Saturday, December 29, 2012

Why Spain is not Federal: the regional model of the Spanish Constitution of 1978

Freedom is not dear because it is rare but rare because it has to be won.
Joan Salvat-Papasseit, Mots propis (Proper Words) 1919
«Always» is a word that has no value in history, and thus has no value in politics.
Manuel Azaña, Defensa de la autonomía de Cataluña (Defence of the autonomy of Catalonia) 1932

Spain has revealed a whole panoply of incomplete majority and minority nation-building processes during the contemporary historical period. The construction of an inclusive, legitimate notion of the Spanish nation has never been a satisfactory outcome of Spanish nationalism for the minority nations (Catalonia, the Basque Country and, to a lesser extent, Galicia). On the other hand, Catalan and Basque nationalism have not yet been able to consolidate their own processes of nation-building based on federal structures or on their own states. Up until the post-Franco era, the Spanish territorial model was based on the French model: two levels of administration, central and municipal powers, the latter with a very small degree of autonomy, articulated on a highly centralised conception of the state. All attempts at articulating the Spanish state based on «regionalised» premises, even if moderate, have historically failed for several reasons: the First Republic (1873), the Mancomunitats (Commonwealths) of the Restoration period at the beginning of the 20th century, and the «integral» state of the SecondRepublic (1931-1939).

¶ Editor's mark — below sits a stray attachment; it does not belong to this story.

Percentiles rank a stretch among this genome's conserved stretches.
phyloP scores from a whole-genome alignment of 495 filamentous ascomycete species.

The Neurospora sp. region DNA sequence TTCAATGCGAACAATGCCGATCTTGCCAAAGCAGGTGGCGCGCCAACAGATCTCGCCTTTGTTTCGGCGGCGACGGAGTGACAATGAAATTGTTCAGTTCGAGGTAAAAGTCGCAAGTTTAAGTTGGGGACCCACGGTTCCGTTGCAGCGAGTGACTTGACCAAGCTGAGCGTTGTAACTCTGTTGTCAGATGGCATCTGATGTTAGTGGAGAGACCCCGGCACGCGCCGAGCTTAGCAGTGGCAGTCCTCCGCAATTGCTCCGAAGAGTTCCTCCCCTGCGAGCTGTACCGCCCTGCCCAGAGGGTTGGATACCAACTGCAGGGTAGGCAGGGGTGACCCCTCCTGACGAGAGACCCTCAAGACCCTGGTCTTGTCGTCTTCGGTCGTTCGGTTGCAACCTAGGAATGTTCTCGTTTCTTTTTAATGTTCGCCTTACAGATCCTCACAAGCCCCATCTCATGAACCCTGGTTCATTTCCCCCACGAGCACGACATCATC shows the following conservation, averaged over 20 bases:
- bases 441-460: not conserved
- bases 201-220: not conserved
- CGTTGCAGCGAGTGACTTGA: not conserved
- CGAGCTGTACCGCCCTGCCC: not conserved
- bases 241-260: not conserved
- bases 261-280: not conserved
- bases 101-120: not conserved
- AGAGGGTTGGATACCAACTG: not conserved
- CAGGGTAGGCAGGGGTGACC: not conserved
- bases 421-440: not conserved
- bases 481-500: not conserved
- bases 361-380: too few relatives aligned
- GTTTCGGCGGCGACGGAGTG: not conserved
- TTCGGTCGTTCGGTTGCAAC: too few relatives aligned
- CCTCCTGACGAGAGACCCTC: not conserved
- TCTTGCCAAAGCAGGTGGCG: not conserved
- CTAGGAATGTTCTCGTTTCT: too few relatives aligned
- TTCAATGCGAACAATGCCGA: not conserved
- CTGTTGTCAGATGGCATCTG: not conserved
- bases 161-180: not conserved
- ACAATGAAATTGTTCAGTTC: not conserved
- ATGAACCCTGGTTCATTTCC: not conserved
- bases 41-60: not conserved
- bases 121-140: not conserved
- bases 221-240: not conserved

After the protracted period of the Franco dictatorship (1939-1975), the territorial model established by the 1978 Constitution has evolved under contextual conditions that were very different from those that had come before. Firstly, Spain has turned from an authoritarian state into a liberal-democracy; secondly, a welfare state has been built up –although with deficiencies; and third, a process of European integration has been completed (Spain joined the Common Market in 1986). In internal territorial terms, the novelty was what is known as «The State of the Autonomies», a new model which established a series of “Autonomous Communities” through a process of variable geometry which has determined the configuration of a series of self-governing regions, almost non-existent in contemporary history.